Please use this identifier to cite or link to this item: http://hdl.handle.net/10397/89794
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dc.contributorDepartment of Health Technology and Informaticsen_US
dc.creatorIslam Khan, MZen_US
dc.creatorLaw, HKWen_US
dc.date.accessioned2021-05-11T02:17:33Z-
dc.date.available2021-05-11T02:17:33Z-
dc.identifier.urihttp://hdl.handle.net/10397/89794-
dc.language.isoenen_US
dc.publisherFrontiers Research Foundationen_US
dc.rightsCopyright © 2021 Islam Khan and Law. This is an open-access article distributed under the terms of the Creative Commons Attribution License (CC BY). The use, distribution or reproduction in other forums is permitted, provided the original author(s) and the copyright owner(s) are credited and that the original publication in this journal is cited, in accordance with accepted academic practice. No use, distribution or reproduction is permitted which does not comply with these terms.en_US
dc.subjectCancer susceptibility candidate 9en_US
dc.subjectLong non-coding RNAen_US
dc.subjectColorectal canceren_US
dc.subjectAutophagyen_US
dc.subjectEpithelialmesenchymal transitionen_US
dc.titleCancer susceptibility candidate 9 (CASC9) promotes colorectal cancer carcinogenesis via mTOR-dependent autophagy and epithelial–mesenchymal transition pathwaysen_US
dc.typeJournal/Magazine Articleen_US
dc.identifier.spage1en_US
dc.identifier.epage12en_US
dc.identifier.volume8en_US
dc.identifier.doi10.3389/fmolb.2021.627022en_US
dcterms.abstractBackground: Colorectal cancer (CRC) is the third most common cancer worldwide. Many recent studies have demonstrated that different long non-coding RNAs (lncRNAs) are involved in the initiation, advancement, and metastasis of many cancers including CRC. Cancer susceptibility candidate 9 (CASC9) is an lncRNA that has been reported in many cancers, but its role in CRC is poorly understood. In this study, we aimed to examine the expression of CASC9 in CRC cell lines and to determine the mechanism of action of CASC9 in CRC carcinogenesis.en_US
dcterms.abstractMethods: The expression of CASC9 in CRC tissues was compared with normal samples from publicly available datasets in The Cancer Genome Atlas (TCGA) and The Encyclopedia of RNA Interactomes (ENCORI). CASC9 expression was further verified in four CRC cell lines (DLD1, HT-29, SW480, and HCT-116) and normal colorectal cell line (CCD-112CoN) by real-time quantitative polymerase chain reaction (RT-qPCR). After gene silencing in HCT-116 and SW480, Cell Counting Kit-8 assay, clonogenic assay, and wound healing assay were performed to evaluate cell proliferation, viability, and migration index of cells. Western blotting was used to explore the key pathways involved.en_US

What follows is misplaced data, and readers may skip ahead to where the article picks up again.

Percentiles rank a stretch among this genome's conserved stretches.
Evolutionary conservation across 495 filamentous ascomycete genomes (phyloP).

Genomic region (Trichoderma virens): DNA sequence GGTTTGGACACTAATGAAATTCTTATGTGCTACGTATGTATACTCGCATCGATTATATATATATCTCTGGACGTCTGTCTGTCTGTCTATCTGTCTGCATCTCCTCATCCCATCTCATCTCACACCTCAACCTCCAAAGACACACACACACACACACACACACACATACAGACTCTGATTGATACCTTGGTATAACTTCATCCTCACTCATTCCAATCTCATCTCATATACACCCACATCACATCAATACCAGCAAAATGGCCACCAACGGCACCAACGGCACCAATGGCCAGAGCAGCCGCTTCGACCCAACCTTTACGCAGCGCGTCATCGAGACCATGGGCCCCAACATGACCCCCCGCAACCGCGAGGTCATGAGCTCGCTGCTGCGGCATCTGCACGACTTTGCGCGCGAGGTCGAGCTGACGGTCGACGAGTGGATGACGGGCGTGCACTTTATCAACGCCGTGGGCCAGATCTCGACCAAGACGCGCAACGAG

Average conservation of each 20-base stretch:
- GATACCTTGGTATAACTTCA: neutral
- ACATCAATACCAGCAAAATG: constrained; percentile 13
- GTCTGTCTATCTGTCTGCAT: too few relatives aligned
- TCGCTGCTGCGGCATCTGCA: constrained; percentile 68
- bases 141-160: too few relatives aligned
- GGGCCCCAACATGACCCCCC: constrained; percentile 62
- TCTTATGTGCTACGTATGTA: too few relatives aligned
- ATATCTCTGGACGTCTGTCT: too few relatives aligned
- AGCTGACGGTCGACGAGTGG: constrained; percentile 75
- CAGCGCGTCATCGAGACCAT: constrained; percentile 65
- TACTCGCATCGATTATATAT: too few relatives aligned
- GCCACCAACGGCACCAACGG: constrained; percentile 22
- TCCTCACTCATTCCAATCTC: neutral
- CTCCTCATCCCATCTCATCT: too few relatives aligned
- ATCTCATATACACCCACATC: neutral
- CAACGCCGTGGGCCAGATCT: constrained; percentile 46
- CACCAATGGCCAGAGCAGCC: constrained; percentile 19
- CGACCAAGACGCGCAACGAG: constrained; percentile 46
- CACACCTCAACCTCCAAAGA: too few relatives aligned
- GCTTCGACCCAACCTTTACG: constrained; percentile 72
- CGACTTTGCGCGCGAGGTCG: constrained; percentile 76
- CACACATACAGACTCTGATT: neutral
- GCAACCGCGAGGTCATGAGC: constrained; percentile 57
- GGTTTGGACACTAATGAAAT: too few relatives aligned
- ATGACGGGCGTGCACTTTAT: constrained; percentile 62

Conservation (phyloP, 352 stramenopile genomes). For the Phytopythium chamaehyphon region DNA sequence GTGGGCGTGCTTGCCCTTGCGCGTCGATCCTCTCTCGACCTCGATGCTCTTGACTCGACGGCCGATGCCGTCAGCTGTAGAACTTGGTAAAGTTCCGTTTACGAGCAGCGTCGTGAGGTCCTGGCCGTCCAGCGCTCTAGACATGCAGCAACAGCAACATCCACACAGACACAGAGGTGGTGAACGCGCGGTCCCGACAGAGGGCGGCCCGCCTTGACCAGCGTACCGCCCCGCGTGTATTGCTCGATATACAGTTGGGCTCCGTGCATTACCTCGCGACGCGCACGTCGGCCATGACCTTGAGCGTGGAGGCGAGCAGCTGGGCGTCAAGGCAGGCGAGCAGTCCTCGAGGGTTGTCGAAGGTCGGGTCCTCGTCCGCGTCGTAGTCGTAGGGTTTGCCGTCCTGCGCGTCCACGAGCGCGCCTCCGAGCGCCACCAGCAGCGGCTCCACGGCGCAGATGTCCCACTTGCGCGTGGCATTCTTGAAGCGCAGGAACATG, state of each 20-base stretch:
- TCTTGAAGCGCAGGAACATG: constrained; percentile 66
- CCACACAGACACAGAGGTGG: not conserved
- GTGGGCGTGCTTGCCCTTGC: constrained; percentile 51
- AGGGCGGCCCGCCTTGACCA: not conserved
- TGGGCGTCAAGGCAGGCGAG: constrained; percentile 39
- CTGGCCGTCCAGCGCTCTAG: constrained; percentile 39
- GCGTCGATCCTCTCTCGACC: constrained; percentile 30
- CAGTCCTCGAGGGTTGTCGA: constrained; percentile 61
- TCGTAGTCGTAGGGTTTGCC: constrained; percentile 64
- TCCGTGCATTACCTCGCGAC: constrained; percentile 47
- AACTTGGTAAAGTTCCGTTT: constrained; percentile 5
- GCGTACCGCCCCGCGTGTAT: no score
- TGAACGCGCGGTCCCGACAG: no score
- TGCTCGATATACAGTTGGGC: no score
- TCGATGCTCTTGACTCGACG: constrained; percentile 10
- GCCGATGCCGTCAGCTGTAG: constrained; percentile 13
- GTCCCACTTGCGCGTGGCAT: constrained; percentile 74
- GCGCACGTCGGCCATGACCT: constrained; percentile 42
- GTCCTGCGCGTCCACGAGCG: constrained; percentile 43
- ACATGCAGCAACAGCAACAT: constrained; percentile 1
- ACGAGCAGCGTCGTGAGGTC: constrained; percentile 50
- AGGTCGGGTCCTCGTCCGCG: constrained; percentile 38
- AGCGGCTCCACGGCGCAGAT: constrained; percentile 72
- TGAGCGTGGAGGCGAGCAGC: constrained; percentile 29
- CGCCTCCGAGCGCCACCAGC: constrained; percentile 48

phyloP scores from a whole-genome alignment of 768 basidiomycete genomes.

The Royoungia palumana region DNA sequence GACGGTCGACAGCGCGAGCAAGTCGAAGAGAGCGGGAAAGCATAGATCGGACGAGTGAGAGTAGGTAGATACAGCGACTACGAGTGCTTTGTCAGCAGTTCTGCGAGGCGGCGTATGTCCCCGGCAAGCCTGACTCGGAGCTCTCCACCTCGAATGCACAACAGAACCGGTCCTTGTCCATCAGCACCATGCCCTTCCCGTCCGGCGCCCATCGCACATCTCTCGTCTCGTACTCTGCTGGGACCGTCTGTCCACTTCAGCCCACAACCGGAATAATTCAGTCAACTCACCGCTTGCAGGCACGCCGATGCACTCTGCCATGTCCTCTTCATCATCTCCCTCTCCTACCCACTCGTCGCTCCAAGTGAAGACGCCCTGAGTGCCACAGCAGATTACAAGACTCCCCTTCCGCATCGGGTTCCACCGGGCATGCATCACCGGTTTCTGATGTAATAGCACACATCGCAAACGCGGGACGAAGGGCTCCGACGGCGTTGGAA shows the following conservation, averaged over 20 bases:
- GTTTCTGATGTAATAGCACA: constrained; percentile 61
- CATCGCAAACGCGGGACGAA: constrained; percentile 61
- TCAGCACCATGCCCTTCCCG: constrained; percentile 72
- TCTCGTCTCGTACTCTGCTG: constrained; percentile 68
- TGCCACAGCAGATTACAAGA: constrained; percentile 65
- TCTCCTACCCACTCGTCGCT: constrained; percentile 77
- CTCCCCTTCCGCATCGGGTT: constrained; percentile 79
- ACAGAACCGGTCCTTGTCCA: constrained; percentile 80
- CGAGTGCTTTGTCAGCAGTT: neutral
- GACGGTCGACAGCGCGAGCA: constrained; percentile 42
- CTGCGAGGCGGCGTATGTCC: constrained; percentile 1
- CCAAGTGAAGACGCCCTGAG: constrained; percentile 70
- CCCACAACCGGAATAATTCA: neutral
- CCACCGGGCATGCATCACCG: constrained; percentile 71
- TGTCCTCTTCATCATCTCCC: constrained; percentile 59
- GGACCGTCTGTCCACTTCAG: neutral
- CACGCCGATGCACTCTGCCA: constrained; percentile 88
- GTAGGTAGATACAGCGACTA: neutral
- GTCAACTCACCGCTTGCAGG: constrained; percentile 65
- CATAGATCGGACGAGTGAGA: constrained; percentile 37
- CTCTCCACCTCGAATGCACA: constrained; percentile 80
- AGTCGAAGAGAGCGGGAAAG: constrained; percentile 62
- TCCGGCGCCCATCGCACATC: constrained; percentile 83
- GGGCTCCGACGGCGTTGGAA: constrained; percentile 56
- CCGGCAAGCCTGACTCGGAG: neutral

dcterms.abstractResults: CASC9 was significantly upregulated as analyzed from both public datasets TCGA and ENCORI where its overexpression was associated with poor survival of CRC patients. Similarly, CASC9 was significantly overexpressed in the CRC cell lines compared with normal cells studied. The silencing of CASC9 in HCT-116 and SW480 attenuated cell proliferation and migration significantly. Furthermore, pathways investigations showed that silencing of CASC9 significantly induced autophagy, promoted AMP-activated protein kinase (AMPK) phosphorylation, inhibited mTOR and AKT signaling pathways, and altered epithelial–mesenchymal transition (EMT) marker protein expression.en_US
dcterms.abstractConclusion: We demonstrated that silencing of CASC9 contributes to the reduced CRC cell proliferation and migration by regulating autophagy and AKT/mTOR/EMT signaling. Therefore, CASC9 plays an important role in carcinogenesis, and its expression may act as a prognostic biomarker and a potential therapeutic target of CRC management.en_US
dcterms.accessRightsopen accessen_US
dcterms.bibliographicCitationFrontiers in molecular biosciences, 4 May 2021, v. 8, 627022, p. 1-12en_US
dcterms.isPartOfFrontiers in molecular biosciencesen_US
dcterms.issued2021-05-04-
dc.identifier.scopus2-s2.0-85105978157-
dc.identifier.eissn2296-889Xen_US
dc.identifier.artn627022en_US
dc.description.validate202105 bcwhen_US
dc.description.oaVersion of Recorden_US
dc.identifier.FolderNumbera0882-n01-
dc.identifier.SubFormID2093-
dc.description.fundingSourceOthersen_US
dc.description.fundingTextThis project is partially supported by: (1) Research grant to HKL including Departmental Seeding Fund and Internal Institutional Research Fund (P0031318-UAHS); (2) Postgraduate studentship from The Hong Kong Polytechnic University for ZIK.en_US
dc.description.pubStatusPublisheden_US
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